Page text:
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Author: Bonnie Jarvis-Lowe

Childhood is a time of learning as we explore our world, starting with our home, moving into our neighborhoods, and then slowly venturing outward. During this tender time of life we make friends, some that last a lifetime, and some that leave footprints on our hearts forever. I experienced both these things in one friend, John Osmond.

My childhood was somewhat different from most. My father was a policeman and subject to transfers and relocations on a regular basis. At the time I met John we were living in a small northern Newfoundland community called Twillingate, in an area called Robin’s Cove.

Recollections of the small cove where I lived hold the memory of a wonderful friend. Mr.& Mrs. Osmond, who owned the convenience store in the cove, had a young nephew who visited every summer. That is how John Osmond entered my life in Robin’s Cove.

He was a pleasant little boy, exactly my age, and we shared many carefree, idyllic summer days. We also shared the same child's curiosity and wonder as we explored our world together.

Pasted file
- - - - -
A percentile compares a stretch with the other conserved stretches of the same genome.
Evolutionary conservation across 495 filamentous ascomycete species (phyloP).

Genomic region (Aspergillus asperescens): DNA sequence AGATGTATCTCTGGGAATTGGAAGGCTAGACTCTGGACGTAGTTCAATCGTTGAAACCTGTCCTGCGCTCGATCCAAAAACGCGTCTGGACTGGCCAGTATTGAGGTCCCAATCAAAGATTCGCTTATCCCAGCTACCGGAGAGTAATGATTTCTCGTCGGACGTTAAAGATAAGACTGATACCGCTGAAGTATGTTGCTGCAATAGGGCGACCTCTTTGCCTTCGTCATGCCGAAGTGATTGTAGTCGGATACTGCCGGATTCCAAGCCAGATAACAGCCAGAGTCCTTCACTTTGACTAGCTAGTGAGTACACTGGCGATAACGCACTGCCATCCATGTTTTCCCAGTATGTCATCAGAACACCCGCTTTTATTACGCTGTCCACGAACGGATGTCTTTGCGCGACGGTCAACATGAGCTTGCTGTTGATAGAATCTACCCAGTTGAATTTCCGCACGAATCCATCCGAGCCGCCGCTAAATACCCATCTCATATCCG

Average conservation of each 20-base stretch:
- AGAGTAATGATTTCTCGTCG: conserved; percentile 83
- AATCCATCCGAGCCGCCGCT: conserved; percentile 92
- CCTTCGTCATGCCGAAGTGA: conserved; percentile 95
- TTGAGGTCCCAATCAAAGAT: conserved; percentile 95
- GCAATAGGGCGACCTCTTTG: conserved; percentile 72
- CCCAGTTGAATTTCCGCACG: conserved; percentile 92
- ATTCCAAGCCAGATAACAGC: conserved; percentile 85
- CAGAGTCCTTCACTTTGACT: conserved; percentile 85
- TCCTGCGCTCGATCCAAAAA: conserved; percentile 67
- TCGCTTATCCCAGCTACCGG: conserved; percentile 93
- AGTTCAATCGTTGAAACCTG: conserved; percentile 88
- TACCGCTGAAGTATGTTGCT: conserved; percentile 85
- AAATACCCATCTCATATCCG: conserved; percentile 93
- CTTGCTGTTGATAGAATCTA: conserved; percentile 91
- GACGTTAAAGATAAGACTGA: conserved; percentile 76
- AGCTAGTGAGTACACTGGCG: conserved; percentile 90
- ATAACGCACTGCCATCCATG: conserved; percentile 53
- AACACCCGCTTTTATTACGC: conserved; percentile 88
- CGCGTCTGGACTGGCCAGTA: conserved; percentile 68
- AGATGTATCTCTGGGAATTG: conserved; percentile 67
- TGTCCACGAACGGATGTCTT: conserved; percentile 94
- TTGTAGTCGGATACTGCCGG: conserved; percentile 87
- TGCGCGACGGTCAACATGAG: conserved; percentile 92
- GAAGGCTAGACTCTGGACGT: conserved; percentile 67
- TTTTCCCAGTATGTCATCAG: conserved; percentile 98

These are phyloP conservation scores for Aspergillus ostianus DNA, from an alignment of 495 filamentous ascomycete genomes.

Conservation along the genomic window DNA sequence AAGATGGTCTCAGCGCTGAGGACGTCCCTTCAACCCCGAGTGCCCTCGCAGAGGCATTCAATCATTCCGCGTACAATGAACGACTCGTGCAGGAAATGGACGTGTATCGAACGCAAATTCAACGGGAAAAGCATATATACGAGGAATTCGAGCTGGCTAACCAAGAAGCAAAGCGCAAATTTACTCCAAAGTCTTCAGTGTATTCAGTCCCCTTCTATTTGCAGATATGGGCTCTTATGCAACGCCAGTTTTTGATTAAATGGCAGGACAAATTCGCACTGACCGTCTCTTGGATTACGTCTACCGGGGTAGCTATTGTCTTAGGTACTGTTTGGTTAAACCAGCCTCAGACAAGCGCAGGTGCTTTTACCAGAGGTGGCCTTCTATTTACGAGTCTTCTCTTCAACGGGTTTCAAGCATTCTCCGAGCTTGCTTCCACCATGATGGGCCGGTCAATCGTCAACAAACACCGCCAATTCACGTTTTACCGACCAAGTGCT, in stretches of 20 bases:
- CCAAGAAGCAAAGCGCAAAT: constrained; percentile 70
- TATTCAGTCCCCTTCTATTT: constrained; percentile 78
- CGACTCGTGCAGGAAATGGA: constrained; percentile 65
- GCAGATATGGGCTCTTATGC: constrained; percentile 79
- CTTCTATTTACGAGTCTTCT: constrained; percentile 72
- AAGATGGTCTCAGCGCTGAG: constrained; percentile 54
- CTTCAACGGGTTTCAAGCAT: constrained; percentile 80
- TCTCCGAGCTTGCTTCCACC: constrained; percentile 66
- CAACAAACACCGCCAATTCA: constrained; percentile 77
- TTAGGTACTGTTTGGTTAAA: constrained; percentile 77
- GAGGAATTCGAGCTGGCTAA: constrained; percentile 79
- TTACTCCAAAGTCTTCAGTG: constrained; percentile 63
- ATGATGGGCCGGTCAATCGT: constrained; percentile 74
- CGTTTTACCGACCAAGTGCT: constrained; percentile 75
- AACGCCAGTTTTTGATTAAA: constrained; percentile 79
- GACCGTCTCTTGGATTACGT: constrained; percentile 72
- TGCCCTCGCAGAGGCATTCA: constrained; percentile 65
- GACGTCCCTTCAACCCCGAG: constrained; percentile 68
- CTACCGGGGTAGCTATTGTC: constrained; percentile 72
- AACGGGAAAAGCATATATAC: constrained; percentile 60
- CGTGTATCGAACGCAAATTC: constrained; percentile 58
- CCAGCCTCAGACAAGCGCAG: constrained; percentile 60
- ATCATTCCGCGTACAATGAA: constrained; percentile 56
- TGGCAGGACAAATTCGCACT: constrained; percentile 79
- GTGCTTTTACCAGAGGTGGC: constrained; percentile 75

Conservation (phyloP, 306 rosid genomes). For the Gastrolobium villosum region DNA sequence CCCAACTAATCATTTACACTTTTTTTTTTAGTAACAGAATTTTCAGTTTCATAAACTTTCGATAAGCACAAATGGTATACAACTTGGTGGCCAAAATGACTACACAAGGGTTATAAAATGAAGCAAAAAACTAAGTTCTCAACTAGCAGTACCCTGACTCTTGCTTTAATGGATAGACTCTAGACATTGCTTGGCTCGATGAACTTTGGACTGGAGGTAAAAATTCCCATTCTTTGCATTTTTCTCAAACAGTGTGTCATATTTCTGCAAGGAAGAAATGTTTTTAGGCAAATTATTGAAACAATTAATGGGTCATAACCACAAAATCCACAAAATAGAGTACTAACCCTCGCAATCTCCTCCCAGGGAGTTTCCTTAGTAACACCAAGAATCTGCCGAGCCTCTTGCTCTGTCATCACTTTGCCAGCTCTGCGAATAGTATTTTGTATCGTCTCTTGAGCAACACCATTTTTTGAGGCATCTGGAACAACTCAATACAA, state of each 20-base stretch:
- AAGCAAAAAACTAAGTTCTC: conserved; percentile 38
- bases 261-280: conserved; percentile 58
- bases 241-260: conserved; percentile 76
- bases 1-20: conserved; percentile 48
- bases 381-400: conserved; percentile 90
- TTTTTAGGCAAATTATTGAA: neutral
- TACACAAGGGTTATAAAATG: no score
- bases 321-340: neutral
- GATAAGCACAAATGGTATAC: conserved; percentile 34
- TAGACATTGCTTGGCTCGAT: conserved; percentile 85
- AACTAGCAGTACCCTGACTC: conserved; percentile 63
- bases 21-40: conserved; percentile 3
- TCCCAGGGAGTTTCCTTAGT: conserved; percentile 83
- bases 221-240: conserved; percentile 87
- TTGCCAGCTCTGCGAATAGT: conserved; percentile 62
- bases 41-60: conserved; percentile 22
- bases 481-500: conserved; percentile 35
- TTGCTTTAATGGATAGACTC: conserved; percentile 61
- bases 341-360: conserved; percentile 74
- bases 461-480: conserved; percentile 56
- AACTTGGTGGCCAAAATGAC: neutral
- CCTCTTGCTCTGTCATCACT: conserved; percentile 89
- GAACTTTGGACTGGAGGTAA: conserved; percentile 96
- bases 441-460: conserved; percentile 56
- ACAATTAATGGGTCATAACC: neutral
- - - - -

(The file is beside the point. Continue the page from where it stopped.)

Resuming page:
We strolled through the summer and, even though icebergs could be seen in the distance, the days were so hot we would remove our shirts to cool off as we explored, experienced, enjoyed, conspired, and became aware of our world in Robin’s Cove, and all the amazing things it held. John was fun and so very captivating with his blond hair, shy smile, and sparkling eyes. His quiet demeanor endeared him to everyone.

There were no computer games, or high tech toys with which to play, and we didn't need them. We made our own fun using our untamed imaginations. Because John looked so innocent and appealing, nobody ever dreamed he was behind some of our wildest escapades, such as squishing squid on the beach and getting covered in squid ink. I would be lectured about those things because of my record of being somewhat ‘unruly’ at times. John just enjoyed it all. Our discoveries and explorations were endless.